North Carolina Attorney General Josh Stein is helping make sure voters know their rights this election season.
“Given the pandemic, this election will be unlike any other as we balance the importance of the vote with people’s health and safety,” Stein said in a news release. “Eligible voters should be confident that whether they prefer to vote by mail or in person during early vote or on Election Day, they can do so easily, safely and securely.”
Know your rights
Eligible voters in North Carolina should know that no person can stop them from legally voting. Voter intimidation by any person is illegal. A political candidate’s supporters cannot show up unofficially at polling places to watch voters cast their ballots.
If you feel your right to vote is being threatened by anyone, notify the precinct chief judge or if you’re concerned about your personal safety, contact the police.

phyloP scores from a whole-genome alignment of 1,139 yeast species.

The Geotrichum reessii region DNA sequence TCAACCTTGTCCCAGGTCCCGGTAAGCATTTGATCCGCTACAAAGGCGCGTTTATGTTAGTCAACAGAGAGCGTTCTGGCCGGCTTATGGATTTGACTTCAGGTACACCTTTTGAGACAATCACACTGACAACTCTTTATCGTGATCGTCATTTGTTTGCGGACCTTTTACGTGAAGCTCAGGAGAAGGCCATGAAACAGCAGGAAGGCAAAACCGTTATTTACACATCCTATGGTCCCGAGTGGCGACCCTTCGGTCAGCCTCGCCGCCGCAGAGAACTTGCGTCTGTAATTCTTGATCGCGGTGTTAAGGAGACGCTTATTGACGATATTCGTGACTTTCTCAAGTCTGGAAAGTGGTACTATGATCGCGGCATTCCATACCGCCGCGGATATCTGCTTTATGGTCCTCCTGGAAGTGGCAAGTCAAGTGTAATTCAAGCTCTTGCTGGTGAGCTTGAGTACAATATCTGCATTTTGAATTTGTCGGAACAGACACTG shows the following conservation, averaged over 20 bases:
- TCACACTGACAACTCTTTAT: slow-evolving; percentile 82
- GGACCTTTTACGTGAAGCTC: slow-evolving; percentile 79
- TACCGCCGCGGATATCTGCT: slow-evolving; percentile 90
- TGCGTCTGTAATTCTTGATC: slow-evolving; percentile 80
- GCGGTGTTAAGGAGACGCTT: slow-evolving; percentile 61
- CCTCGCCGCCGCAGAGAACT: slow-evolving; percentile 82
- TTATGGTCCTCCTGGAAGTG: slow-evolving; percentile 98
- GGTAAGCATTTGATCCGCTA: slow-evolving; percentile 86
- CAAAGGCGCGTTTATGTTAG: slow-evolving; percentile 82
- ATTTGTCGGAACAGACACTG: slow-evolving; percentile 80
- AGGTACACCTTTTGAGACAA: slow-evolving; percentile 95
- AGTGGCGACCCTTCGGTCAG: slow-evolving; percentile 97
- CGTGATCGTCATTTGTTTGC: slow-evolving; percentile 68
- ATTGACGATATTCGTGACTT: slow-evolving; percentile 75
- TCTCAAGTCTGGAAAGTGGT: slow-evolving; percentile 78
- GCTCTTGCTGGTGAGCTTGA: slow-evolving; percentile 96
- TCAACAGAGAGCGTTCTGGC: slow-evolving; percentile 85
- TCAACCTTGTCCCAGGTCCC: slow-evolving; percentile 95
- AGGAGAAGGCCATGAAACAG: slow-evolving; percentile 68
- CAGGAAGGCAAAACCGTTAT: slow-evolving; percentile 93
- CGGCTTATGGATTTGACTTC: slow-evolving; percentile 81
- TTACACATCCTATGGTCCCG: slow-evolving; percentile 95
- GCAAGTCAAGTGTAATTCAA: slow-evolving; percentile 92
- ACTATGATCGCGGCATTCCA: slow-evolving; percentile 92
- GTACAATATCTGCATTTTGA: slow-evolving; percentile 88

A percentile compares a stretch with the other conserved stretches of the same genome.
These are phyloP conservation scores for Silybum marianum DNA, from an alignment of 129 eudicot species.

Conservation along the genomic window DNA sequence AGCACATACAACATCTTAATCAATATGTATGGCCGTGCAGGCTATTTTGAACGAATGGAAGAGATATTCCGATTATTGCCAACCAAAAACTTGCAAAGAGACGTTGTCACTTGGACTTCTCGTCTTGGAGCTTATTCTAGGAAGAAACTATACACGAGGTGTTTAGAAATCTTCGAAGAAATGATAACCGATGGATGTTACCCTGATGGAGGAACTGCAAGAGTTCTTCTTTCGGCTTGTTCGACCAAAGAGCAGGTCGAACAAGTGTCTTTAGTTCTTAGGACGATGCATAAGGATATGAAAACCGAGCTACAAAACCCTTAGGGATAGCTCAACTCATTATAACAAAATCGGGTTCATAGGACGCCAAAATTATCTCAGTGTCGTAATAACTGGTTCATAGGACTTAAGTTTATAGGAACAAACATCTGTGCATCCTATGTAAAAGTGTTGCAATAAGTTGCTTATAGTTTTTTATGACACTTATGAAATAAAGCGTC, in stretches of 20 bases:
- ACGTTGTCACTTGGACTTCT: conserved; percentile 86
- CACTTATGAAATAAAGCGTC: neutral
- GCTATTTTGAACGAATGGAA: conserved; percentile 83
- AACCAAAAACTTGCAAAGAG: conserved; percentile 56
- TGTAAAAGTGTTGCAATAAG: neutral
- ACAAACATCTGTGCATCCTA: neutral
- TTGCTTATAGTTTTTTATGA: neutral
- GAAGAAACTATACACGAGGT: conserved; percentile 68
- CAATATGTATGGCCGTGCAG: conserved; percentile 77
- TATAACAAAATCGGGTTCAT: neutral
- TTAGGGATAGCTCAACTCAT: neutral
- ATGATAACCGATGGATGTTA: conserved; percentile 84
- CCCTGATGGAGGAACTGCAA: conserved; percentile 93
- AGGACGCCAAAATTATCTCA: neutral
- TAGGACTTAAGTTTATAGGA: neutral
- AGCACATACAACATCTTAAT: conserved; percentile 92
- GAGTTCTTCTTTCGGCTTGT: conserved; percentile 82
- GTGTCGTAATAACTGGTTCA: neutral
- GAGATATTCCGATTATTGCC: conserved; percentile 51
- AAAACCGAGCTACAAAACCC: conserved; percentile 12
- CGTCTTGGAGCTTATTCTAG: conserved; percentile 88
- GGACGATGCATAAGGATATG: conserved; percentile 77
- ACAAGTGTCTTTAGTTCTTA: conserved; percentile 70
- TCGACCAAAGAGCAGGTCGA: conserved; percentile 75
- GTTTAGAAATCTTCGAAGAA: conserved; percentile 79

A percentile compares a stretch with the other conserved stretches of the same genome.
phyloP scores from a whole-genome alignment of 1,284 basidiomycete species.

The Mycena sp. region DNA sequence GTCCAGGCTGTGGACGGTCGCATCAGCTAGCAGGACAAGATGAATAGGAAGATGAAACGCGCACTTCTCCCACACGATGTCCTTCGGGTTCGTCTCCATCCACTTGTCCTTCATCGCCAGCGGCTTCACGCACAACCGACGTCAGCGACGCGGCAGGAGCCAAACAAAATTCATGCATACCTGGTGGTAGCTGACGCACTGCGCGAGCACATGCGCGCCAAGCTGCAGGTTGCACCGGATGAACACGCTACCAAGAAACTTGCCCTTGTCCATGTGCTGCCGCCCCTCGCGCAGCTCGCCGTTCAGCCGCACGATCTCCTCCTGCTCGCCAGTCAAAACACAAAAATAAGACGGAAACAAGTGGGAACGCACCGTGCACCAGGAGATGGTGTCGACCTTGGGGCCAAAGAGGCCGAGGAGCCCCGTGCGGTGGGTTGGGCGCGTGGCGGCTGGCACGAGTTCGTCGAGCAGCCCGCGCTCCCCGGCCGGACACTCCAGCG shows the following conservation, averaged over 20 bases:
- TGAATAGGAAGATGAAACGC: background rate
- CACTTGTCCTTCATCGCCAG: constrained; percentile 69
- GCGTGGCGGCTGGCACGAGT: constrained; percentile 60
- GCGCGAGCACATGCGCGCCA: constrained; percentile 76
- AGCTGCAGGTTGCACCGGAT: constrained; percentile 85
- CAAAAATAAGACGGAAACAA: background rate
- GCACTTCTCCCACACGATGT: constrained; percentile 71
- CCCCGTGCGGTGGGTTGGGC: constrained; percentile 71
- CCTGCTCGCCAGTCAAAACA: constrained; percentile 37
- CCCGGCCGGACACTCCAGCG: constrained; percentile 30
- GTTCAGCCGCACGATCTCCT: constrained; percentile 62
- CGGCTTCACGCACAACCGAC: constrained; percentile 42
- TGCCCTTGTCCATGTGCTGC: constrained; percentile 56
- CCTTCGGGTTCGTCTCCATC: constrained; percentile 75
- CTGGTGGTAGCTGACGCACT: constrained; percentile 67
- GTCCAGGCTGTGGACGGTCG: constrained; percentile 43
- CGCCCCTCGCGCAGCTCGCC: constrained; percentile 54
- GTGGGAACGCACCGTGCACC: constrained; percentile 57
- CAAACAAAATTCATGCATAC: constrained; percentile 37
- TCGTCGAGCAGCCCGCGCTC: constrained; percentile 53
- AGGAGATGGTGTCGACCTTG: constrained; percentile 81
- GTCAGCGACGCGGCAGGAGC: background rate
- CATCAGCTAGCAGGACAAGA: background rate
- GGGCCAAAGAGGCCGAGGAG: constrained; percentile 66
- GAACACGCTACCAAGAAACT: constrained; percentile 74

At a polling place, you may not:
- Go to the polls and watch unless you are an official election observer designated by the county party chair.
- Observe, interfere or communicate with voters when they’re casting ballots.
- Block voters from entering the polling place.
- Question voters on their qualifications to vote.
- Disrupt voters or election officials.
What to know about supporters at a polling place
A political candidate’s supporters who aren’t official election observers can’t simply “go into the polls and watch.”
If a supporter has not previously been designated as an official election observer, they must stand outside of the 50-foot electioneering area/buffer zone around the polling place. They can hand out literature and hold signs but can’t interfere with or intimidate any voter.
A supporter who is not an official election observer is not a “poll watcher” and has no legal authority.
Early voting in North Carolina for the 2020 general election runs from Oct. 15. to Oct. 31.
Cox Media Group